Social security, the labour market and public health in the UK and South Korea

Posted in: Business and the labour market, COVID-19, Economics, Global politics, UK and South Korea, UK politics, Universal Credit, Welfare and social security

Nick Pearce is Professor of Public Policy and Director of the Institute for Policy Research (IPR) at the University of Bath.

From very early on in the Covid-19 pandemic, researchers began to track and compare government policy responses to the virus around the world. One of the most important of those exercises in policy tracking was conducted by researchers at the Blavatnik School of Government at the University of Oxford. In collaboration with the International Public Policy Observatory, they have recently produced a research note summarising their findings. It shows an initial ‘copycat’ period of policy convergence, followed by divergence – particularly between those countries that pursued ‘Zero Covid’ strategies and those that did not. Comparative studies of Covid policymaking are burgeoning too, helping us to understand how existing national political-economic institutions conditioned pandemic responses and public health outcomes.

At an academic conference this week at the University of Bath, co-hosted with the Yonsei University Institute for Welfare State Research (IWSR) and funded by the UKRI Fund for International Collaboration, we are exploring comparative social security, labour market and public health policies in the UK and South Korea – seeking to learn lessons from their respective responses to the Covid pandemic, and what they tell us about evolution and change in their national institutions.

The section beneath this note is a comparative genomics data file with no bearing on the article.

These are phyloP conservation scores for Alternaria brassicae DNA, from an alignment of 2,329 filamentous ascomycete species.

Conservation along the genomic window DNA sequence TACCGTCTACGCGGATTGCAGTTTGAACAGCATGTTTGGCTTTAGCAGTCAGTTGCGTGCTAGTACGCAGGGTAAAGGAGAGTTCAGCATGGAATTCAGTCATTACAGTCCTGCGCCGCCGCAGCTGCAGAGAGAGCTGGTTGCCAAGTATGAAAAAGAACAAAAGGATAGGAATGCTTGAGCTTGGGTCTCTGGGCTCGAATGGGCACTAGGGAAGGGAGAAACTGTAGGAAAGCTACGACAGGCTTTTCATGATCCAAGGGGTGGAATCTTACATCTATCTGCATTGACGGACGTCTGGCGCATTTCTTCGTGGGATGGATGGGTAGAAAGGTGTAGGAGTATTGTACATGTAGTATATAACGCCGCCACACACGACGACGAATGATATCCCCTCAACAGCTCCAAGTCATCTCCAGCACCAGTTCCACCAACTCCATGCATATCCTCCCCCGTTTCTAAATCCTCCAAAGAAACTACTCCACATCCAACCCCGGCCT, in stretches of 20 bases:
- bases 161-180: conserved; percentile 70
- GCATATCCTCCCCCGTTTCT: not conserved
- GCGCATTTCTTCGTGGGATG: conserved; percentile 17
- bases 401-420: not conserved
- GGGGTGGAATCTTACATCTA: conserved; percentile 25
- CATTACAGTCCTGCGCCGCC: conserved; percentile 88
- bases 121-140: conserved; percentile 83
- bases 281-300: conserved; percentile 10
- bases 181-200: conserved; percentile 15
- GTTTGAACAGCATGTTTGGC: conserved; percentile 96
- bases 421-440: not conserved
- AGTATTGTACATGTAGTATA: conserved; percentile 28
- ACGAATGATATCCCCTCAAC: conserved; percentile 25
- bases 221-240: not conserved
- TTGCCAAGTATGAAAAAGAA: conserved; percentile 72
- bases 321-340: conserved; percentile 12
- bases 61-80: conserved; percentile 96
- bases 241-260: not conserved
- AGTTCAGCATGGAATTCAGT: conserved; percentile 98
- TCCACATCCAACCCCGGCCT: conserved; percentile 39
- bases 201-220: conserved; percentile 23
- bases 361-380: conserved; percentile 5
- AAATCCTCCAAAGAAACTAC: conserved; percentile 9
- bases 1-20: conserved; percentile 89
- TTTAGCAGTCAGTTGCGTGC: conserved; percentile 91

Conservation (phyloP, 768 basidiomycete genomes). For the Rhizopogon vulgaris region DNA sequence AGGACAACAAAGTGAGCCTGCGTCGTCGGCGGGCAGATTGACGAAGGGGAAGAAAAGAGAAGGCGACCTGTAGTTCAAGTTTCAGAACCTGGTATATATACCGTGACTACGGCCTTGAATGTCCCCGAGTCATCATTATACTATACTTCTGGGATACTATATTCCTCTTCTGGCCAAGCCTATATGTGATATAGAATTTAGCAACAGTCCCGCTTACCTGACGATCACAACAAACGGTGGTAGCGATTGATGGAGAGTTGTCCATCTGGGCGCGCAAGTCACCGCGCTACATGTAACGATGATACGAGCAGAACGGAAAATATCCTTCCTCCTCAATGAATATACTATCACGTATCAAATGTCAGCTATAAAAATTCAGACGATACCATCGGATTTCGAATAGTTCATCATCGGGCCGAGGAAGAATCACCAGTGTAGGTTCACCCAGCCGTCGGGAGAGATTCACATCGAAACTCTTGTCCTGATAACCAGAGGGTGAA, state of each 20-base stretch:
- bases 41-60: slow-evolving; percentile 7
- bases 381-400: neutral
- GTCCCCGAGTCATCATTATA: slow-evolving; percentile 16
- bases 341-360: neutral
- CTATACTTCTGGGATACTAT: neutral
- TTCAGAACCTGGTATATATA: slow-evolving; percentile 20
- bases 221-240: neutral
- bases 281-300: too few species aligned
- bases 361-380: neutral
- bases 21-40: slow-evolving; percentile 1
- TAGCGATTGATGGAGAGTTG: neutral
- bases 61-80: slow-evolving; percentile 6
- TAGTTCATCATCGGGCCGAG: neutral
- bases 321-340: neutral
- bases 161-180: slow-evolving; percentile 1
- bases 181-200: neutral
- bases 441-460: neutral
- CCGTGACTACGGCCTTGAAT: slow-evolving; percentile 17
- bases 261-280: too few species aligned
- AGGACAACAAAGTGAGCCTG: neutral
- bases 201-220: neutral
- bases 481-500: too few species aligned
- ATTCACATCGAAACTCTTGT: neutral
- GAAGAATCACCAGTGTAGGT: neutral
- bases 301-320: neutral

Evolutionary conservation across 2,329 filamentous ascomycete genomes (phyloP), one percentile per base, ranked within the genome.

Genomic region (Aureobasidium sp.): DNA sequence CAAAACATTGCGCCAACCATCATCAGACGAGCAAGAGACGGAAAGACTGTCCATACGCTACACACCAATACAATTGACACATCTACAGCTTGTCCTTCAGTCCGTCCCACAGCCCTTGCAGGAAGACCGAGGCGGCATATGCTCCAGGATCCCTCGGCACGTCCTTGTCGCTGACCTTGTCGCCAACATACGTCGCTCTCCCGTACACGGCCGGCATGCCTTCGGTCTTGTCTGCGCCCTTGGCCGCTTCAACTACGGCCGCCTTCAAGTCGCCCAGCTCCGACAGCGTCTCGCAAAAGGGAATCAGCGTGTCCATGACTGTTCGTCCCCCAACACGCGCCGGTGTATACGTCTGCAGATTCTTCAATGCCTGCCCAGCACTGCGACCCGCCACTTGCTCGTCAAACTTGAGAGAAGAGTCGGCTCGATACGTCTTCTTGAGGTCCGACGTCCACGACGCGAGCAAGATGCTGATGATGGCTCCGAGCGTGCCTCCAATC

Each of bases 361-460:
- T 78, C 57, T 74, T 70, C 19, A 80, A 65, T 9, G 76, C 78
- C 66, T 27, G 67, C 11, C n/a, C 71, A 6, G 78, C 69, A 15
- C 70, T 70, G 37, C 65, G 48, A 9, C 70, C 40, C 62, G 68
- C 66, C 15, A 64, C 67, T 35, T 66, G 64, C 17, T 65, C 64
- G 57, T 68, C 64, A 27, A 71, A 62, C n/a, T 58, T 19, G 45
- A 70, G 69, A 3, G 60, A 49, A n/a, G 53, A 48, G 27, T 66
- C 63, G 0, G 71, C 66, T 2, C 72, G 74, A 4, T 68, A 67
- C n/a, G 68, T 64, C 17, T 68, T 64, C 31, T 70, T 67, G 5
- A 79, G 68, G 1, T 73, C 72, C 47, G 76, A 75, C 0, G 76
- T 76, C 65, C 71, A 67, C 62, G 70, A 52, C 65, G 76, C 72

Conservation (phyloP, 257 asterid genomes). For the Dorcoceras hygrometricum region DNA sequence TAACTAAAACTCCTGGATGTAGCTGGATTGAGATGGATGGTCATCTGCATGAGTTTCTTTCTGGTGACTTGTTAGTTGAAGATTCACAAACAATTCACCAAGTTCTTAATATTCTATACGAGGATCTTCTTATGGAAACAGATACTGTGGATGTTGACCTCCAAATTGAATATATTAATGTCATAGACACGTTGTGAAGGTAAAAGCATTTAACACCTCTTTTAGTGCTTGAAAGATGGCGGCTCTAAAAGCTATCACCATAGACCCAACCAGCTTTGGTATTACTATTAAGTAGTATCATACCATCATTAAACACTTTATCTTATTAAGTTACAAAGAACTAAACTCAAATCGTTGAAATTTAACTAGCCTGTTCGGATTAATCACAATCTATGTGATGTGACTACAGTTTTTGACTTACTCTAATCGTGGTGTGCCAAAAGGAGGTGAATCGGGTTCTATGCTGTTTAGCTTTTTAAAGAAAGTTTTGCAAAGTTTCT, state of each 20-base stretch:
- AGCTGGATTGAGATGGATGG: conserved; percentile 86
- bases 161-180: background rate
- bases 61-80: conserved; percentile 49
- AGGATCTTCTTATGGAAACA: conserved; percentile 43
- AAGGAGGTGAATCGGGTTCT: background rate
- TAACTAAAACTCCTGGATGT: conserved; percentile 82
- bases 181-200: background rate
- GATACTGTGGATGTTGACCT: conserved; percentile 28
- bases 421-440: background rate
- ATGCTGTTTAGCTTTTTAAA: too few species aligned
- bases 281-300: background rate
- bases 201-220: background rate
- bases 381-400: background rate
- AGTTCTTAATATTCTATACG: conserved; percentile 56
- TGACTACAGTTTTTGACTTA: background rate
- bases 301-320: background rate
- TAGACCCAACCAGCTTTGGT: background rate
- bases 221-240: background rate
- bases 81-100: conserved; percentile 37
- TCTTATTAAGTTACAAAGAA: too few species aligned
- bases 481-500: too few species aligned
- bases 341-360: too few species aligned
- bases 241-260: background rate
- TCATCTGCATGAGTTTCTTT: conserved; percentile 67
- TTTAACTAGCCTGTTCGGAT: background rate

On a first basic measure – the hit to GDP – there is a very wide divergence between the two countries. As a result of its early success in containing the Covid pandemic, South Korea limited the loss of economic output to -1% GDP in 2020. In 2021, growth returned to 4% of GDP, and is projected to be 2.7% in 2022. In contrast, UK GDP slumped by -9.9% in 2020, the largest annual fall in 300 years. It picked up sharply in 2021 to reach 7.5% growth but with the headwinds of inflation and war in Ukraine, this is projected to fall back to 3.6% in 2022 and zero in 2023 by the OECD.

Under South Korea’s much lauded ‘Test, Trace, Treat’ strategy, Covid cases were kept low throughout most of the pandemic, but that changed with the arrival of the Omicron variant. Public health measures were relaxed and cases exploded in the spring of 2022. The contrast with the UK – which experienced higher peaks of cases earlier in the pandemic – is starkly visible in the data.

Nonetheless, South Korea’s success in containing the spread of Covid until it had vaccinated the vast majority of its population means that its confirmed Covid death rate is much lower than the UK’s:

Both countries deployed significant fiscal resources to mitigate the losses to household incomes and to support businesses during the pandemic, particularly in its first year. South Korea injected a fiscal stimulus of 14% of GDP to its economy, and tabled four supplementary budgets, in 2020, providing public health services, emergency cash payments to families, employment retention subsidies for badly affected sectors, support for SMEs and small merchants, and extensions of social insurance, amongst other measures – at a cost of hundreds of trillion KRW. Further supplementary budgets were passed in 2021 and 2022 to extend this support until social distancing restrictions were lifted.